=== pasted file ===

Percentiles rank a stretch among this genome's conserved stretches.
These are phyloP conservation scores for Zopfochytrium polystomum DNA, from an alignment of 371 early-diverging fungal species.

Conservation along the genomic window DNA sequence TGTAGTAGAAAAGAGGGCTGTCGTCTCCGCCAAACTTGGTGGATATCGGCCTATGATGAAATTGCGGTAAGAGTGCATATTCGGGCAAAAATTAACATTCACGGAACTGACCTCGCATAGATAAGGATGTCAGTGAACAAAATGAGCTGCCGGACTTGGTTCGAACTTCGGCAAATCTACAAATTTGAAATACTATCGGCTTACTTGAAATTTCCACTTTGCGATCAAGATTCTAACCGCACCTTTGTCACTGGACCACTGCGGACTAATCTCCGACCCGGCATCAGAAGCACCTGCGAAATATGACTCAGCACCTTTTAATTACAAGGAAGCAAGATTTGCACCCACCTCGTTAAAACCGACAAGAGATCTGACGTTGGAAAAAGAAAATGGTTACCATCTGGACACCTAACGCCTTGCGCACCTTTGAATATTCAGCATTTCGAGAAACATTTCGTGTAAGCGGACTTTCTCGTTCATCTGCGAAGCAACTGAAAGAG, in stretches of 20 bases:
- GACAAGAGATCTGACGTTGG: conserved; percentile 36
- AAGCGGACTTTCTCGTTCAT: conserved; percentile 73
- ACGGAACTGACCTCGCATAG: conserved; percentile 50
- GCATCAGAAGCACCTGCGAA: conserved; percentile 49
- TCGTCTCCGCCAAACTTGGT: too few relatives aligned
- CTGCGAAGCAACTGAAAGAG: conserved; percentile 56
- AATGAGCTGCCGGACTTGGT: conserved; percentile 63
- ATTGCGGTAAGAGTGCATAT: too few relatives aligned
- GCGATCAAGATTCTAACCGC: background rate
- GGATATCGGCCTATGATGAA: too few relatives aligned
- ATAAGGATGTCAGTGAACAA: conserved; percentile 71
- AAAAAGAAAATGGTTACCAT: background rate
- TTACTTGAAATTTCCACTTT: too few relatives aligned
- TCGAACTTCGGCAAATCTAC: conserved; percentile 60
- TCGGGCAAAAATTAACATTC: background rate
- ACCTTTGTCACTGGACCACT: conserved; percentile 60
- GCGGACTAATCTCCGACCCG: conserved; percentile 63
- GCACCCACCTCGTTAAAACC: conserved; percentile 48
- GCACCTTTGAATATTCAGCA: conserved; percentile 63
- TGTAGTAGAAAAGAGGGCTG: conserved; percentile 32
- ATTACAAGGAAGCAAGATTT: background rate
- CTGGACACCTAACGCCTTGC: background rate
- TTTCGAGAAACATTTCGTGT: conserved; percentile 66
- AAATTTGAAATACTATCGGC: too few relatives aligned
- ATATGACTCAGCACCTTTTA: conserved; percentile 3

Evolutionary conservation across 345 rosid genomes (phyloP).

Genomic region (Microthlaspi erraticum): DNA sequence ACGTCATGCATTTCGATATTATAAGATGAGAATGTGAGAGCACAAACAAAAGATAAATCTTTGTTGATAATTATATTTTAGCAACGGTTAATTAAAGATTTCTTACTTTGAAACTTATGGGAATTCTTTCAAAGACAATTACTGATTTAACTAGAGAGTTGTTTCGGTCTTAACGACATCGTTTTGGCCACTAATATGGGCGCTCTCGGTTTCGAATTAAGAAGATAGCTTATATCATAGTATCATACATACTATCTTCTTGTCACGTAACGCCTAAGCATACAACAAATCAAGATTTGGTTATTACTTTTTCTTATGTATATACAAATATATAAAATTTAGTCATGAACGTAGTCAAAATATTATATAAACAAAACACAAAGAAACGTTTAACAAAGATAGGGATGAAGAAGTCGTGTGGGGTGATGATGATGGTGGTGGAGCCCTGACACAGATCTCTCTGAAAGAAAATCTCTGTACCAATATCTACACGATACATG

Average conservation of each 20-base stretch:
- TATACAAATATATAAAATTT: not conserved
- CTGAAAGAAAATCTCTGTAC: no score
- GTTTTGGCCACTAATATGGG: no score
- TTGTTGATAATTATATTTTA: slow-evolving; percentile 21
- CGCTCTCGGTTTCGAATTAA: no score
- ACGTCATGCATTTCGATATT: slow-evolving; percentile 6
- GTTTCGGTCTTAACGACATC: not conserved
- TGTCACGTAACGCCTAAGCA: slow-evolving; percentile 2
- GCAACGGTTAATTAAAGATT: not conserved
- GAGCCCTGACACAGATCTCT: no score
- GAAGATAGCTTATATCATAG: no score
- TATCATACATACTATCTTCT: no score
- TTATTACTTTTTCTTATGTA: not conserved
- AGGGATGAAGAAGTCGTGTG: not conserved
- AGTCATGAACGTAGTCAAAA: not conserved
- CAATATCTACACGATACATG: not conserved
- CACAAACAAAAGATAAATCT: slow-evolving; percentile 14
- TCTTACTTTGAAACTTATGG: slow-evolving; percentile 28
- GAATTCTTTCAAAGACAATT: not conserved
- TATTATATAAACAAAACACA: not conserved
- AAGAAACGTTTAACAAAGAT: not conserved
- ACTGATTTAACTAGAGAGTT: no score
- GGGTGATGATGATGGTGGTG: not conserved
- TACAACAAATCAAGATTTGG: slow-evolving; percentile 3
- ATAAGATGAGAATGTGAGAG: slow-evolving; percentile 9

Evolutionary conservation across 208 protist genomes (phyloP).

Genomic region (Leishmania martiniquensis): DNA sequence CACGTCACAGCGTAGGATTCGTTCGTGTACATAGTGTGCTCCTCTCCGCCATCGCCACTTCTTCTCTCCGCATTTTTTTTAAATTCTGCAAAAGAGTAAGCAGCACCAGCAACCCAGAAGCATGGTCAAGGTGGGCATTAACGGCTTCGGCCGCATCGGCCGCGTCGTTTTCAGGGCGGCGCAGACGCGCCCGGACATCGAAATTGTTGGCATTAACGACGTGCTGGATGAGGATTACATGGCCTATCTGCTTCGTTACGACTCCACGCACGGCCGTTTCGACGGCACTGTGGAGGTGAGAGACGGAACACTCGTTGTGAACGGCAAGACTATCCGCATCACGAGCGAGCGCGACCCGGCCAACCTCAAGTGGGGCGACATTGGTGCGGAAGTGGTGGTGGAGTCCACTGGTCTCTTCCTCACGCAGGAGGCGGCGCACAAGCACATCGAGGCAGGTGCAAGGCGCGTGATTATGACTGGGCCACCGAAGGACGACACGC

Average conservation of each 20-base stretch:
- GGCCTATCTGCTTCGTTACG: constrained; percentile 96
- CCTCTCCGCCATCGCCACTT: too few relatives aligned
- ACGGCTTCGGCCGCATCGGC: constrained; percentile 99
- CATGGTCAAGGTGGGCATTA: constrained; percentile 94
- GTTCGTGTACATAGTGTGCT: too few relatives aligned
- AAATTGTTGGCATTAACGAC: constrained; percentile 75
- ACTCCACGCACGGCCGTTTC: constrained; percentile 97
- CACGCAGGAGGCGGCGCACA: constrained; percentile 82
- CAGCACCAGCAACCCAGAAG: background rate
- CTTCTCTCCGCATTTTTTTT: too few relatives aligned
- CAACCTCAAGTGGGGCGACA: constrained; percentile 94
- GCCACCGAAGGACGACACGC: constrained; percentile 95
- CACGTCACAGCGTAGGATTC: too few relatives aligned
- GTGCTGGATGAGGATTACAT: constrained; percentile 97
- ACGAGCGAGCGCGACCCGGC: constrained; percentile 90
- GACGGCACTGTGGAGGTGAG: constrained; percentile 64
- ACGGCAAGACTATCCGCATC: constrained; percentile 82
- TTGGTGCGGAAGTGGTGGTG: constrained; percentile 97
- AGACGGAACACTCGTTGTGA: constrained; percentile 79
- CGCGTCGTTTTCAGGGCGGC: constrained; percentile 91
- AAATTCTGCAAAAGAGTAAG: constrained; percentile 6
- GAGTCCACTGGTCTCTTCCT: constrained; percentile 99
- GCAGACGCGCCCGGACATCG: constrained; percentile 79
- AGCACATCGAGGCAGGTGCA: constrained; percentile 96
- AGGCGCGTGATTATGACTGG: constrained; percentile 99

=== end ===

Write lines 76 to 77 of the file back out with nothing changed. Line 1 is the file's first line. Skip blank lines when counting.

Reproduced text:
- ACGGCAAGACTATCCGCATC: constrained; percentile 82
- TTGGTGCGGAAGTGGTGGTG: constrained; percentile 97